Glen_Ellyn,_Illinois

By Wikipedia
Village of Glen Ellyn
Village
Glen Ellyn Main Street
Glen Ellyn Main Street
Motto: "Village of Volunteers"
Village of Glen Ellyn is located in Illinois
Village of Glen Ellyn
Village of Glen Ellyn
Coordinates: 41°52′16″N 88°3′47″W / 41.87111°N 88.06306°W / 41.87111; -88.06306Coordinates: 41°52′16″N 88°3′47″W / 41.87111°N 88.06306°W / 41.87111; -88.06306
Country  United States
State Illinois
County DuPage
Township Milton
Settled 1834
Incorporated May 10, 1892
Government
 • Type Council-manager
 • President Alexander Demos
Area
 • Total 6.77 sq mi (17.5 km2)
 • Land 6.61 sq mi (17.1 km2)
 • Water 0.16 sq mi (0.4 km2)  2.36%
Population
 • Total 27,450
 • Density 4,100/sq mi (1,600/km2)
  Up 1.7% from 2000
Standard of living
 • Per capita income $39,783 (median: $74,846)
 • Home value $297,293 (median: $274,800 (2000))
ZIP code(s) 60137 and 60138 (PO BOX Only)
Area code(s) 630 and 331
Geocode 29756
Website www.glenellyn.org
Demographics (2000)[1]
White Black Hispanic Asian
86.7% 3% 6.6% 6.5%
Islander Native Other
0.01% 0.1% 1.83%

Glen Ellyn is an affluent village in DuPage County, Illinois, United States. As of the 2010 Census, the village population was 27,450.[2]

Geography[edit]

The Village of Glen Ellyn is located at 41°52′16″N 88°3′47″W / 41.87111°N 88.06306°W / 41.87111; -88.06306 (41.870979, -88.063011).[3] It is a suburb of Chicago, and it lies about 25 miles (40 km) to the west of the city. According to the 2010 census, the village has a total area of 6.77 square miles (17.5 km2), of which 6.61 square miles (17.1 km2) (or 97.64%) is land and 0.16 square miles (0.41 km2) (or 2.36%) is water.[4]

Demographics[edit]

As of the 2000 census,[5] there were 26,999 people, 10,207 households, and 7,195 families residing in the village. The population density was 4,080.6 people per square mile (1,574.7/km²). There were 10,515 housing units at an average density of 1,589.2 per square mile (613.3/km²). The racial makeup of the village was 89.50% White, 2.13% African American, 0.14% Native American, 4.74% Asian, 0.01% Pacific Islander, 1.83% from other races, and 1.66% from two or more races. Hispanic of any race composed 4.72% of the population.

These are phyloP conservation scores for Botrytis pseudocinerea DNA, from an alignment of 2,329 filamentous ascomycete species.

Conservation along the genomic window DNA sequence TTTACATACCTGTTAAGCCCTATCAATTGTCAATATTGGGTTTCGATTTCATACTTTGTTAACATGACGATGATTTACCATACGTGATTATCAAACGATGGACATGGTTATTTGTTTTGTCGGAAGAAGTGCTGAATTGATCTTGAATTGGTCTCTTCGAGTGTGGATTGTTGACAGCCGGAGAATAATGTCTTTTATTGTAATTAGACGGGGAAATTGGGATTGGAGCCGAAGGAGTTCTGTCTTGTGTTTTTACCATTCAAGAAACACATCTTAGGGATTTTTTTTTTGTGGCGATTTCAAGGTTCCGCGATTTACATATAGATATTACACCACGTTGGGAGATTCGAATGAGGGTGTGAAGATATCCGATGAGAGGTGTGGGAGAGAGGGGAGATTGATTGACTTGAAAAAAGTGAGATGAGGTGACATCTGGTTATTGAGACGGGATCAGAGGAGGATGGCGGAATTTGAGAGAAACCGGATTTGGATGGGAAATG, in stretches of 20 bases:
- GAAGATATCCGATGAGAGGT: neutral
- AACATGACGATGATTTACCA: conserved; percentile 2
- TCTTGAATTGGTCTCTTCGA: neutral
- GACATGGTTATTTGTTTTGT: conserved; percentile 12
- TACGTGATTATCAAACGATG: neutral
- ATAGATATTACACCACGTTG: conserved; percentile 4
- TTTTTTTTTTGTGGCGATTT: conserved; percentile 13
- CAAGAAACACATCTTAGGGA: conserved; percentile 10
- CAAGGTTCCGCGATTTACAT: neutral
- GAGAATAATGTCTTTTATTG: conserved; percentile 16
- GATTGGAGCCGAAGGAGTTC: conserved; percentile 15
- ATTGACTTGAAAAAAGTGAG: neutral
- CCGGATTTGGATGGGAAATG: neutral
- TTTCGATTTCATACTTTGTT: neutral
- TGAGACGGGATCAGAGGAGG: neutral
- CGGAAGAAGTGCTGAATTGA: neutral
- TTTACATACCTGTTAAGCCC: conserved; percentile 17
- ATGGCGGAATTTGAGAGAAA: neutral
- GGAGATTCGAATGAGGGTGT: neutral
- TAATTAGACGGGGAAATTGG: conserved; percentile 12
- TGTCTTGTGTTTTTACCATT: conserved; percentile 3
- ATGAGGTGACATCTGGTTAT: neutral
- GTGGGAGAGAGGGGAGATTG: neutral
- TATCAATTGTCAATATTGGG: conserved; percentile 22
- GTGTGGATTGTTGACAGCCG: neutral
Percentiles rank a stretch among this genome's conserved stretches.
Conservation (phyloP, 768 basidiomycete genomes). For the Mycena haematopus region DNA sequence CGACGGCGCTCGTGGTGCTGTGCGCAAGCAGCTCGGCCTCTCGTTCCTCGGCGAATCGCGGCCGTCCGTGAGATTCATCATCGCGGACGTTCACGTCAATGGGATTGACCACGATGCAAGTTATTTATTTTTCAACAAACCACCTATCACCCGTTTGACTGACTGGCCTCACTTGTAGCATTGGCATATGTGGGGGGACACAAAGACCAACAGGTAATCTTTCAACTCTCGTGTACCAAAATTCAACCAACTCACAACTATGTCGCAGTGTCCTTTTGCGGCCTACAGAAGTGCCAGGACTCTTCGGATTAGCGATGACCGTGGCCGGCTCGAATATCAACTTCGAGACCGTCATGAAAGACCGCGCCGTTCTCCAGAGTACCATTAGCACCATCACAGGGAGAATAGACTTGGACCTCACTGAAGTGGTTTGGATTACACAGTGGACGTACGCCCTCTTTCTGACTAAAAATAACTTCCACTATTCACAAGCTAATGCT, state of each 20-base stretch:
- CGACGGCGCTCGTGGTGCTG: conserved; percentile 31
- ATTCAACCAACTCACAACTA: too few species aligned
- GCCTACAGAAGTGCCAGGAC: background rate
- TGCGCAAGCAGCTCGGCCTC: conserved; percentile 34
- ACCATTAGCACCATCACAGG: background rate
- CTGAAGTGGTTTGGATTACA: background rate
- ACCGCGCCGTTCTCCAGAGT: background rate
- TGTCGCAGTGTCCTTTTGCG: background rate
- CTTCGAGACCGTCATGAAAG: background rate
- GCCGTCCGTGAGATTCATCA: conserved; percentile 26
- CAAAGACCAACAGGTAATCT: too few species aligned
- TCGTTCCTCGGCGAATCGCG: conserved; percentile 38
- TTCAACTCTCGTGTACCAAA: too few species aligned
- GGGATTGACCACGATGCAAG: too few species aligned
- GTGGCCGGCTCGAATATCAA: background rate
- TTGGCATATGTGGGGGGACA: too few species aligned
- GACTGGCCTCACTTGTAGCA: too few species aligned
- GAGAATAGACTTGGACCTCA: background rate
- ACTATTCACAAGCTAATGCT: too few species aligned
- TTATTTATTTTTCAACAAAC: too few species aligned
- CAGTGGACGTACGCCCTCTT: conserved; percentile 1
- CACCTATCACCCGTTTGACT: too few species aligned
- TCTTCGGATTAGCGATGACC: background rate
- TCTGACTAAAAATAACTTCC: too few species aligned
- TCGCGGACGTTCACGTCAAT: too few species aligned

There were 10,207 households, of which 36.7% had children under the age of 18 living with them. Additionally, 61.0% of households were married couples living together, 6.8% had a female householder with no husband present, and 29.5% were non-families. Individuals accounted for 25.2% of all households, and 9.3% were people 65 years of age or older living alone. The average household size was 2.63 and the average family size was 3.21.

In the village the population was spread out with 28.4% under the age of 18, 6.2% from 18 to 24, 30.0% from 25 to 44, 24.1% from 45 to 64, and 11.4% who were 65 years of age or older. The median age was 37 years. For every 100 females there were 95.3 males. For every 100 females age 18 and over, there were 91.2 males.

According to a 2007 estimate, the median income for a household in the village was $88,332, and the median income for a family was $111,937.[6] Males had a median income of $68,630 versus $36,287 for females. The per capita income for the village was $39,783. A total of 2.8% of the population, and 1.3% of families, had incomes below the poverty line. By age, 2.4% of those under the age of 18, and 2.0% of those 65 and older, were living below the poverty line.

Transport[edit]

Glen Ellyn is served by the Metra Union Pacific/West Line. The Glen Ellyn station is located at 551 Crescent Blvd, near the heart of the downtown business district. The station is located 22.4 miles (36.0 km) away from Ogilvie Transportation Center, the eastern terminus of the West Line.[7]

Glen Ellyn is served by Pace bus routes 715, 654 and 657 (north-south service, essentially), with route 301 (east-west) passing through the village on Roosevelt Road.

The Illinois Prairie Path bicycle trail bisects the village.

At the east end of the village, Roosevelt Road provides access onto Interstate 355.

History[edit]

Lake Ellyn
Pennsylvania avenue looking west